They built and tested USC’s first 3-D printed rocket engine this spring. Now USC Viterbi School of Engineering students plan to launch a rocket in December in collaboration with the Kyushu Institute of Technology (Kyutech) in Japan.
The USC Liquid Propulsion Lab’s 1-ton rocket aims to reach an altitude of about 20,000 feet, half the height at which commercial planes fly. The students hope their rockets will eventually reach space.
“It will be one of the most powerful student-built engines in the world, and we will be the first student team that will use two engines on one flight vehicle,” said Jan Fessl, Liquid Propulsion Lab co-lead engineer and master’s student in USC Viterbi’s Department of Astronautical Engineering.
Student rocket project spans the Pacific
USC’s lab is in charge of the propulsion system, including the rocket engine, the fuel-feed systems and associated electronics. Students from Kyutech’s Space Systems Laboratory are building the flight vehicle, which includes the aerodynamic shell, the parachute recovery system and most of the electronics system.
The Japanese space agency and several Japanese companies supplied fuel tanks and reaction control systems, which stabilize and position the rocket. The Liquid Propulsion Lab receives funding for the student rocket project from USC and external sponsors interested in supporting liquid rocketry.
To integrate their components, USC student and lab member Peter Bennion is spending the semester in Japan at Kyutech. A master’s student in astronautical engineering, Bennion continues his USC studies remotely in Japan through the online DEN@Viterbi program.
Bennion is designing the interface between the USC rocket and Kyutech’s flight electronics. The Liquid Propulsion Lab will have its own self-contained control system, he said, “but once it gets strapped to Kyutech’s airframe, we will need a way to talk to it from the ground.”
Kyutech’s vehicle boasts an onboard network that lets components such as the data recorder and flight computer talk to each other. Bennion is incorporating the computer that controls their engine into that network.
Then there’s the flight hardware. Bennion figures out where cables will go and helps determine flight procedures and emergency safety equipment.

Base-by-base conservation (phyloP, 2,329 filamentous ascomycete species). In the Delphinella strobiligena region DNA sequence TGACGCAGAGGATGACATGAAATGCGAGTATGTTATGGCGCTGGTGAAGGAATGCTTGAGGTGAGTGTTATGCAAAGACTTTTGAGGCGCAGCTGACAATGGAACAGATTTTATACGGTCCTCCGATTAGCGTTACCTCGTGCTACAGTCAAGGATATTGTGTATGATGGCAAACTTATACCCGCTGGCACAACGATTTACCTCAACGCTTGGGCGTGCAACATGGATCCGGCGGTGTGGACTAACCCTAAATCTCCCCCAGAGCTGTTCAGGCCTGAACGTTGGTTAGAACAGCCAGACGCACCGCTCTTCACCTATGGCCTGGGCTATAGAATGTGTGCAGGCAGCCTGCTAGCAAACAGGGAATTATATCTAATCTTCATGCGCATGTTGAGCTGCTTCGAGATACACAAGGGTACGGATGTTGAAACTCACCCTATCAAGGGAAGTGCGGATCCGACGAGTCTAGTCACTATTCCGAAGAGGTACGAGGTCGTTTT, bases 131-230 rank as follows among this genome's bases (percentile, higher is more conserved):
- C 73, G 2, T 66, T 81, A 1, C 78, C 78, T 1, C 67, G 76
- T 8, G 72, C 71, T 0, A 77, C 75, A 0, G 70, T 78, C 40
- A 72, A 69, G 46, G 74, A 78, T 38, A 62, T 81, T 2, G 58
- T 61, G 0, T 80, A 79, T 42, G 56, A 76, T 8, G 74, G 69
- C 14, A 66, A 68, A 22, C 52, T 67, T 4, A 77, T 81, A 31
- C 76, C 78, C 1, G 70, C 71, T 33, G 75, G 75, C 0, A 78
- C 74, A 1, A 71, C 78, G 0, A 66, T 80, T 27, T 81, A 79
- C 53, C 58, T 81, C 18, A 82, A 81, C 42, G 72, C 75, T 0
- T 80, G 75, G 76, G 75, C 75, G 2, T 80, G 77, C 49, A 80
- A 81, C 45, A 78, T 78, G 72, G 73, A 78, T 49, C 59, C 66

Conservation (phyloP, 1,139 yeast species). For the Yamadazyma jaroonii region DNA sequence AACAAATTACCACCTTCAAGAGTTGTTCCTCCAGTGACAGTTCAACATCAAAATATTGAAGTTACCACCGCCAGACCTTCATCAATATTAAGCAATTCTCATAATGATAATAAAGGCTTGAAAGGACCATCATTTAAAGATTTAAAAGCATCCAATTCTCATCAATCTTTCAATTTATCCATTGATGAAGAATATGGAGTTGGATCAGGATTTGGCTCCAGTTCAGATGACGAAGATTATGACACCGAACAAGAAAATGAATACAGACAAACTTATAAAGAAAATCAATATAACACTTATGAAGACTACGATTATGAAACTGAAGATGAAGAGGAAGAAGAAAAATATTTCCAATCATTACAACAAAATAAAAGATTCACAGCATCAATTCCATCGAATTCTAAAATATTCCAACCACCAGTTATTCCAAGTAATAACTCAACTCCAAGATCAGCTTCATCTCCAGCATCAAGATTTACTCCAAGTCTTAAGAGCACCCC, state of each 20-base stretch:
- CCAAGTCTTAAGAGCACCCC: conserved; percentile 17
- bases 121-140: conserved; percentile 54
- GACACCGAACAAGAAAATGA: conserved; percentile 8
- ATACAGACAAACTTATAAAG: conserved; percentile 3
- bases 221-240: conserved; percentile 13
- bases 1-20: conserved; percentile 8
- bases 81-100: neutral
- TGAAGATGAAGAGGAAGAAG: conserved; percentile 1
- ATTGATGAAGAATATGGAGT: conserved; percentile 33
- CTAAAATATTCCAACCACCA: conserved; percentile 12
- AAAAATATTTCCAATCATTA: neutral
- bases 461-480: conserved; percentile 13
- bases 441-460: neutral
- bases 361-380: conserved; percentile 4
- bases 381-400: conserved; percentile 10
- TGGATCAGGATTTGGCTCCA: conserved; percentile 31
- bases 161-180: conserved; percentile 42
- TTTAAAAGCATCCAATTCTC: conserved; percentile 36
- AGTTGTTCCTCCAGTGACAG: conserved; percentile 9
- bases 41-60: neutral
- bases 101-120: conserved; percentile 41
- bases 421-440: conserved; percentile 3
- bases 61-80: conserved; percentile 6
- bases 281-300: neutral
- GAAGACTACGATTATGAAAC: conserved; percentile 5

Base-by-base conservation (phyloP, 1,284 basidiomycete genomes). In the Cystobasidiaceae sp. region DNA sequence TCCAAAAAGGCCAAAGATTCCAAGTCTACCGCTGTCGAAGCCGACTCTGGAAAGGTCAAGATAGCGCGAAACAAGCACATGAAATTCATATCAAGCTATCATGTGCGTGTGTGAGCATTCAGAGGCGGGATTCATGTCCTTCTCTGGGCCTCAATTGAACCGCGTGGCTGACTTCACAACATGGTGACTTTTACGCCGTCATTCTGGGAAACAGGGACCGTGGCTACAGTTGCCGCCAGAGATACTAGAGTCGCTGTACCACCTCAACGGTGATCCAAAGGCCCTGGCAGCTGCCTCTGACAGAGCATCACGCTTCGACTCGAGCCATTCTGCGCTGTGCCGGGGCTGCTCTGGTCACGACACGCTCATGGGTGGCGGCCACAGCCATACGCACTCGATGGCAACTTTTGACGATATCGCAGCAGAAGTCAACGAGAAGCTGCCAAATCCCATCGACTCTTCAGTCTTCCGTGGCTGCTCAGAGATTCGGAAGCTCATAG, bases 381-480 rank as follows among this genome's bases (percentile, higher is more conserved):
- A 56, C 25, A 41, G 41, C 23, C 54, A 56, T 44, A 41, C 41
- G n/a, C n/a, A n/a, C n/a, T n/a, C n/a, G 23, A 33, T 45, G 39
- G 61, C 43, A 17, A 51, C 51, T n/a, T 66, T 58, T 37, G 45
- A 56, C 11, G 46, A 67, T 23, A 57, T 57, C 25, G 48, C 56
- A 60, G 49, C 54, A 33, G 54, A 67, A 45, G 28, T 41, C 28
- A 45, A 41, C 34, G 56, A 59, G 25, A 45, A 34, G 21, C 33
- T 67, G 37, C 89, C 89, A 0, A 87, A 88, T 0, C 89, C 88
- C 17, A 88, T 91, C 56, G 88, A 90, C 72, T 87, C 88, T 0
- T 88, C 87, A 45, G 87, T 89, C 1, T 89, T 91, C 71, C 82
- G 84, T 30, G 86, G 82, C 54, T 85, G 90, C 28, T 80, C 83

Liquid propulsion systems used in the industry
Formed three years ago as an offshoot of the USC Rocket Propulsion Lab, the Liquid Propulsion Lab has since grown to include 35 members. The program gives students an opportunity to explore liquid propulsion technologies commonly used by companies like SpaceX and Virgin Galactic, which are different from the solid propellants used by the Rocket Propulsion Lab.
“Liquid propulsion systems are far more complex and their development requires knowledge of fluid dynamics and thermodynamics,” Fessl said. “Nowadays, the industry uses mainly liquid propulsion systems for their reliability, reusability and efficiency.”
While their work focuses on advanced rocketry research, the team is modeled to reflect an industry environment. That creates a real-world experience to members, who are mostly graduate students.
“We’re providing an operational engine to a customer,” Bennion said. “We don’t have complete control over the entire system, so our product needs to meet the requirements Kyutech specifies.”
The students are advised by David Barnhart, research professor in astronautics and director of the Space Engineering Research Center.
“It’s outstanding to see engineering theory reduced to practice before students graduate at USC,” Barnhart said. “They are working on systems that are truly enabling second-generation applications in space today.”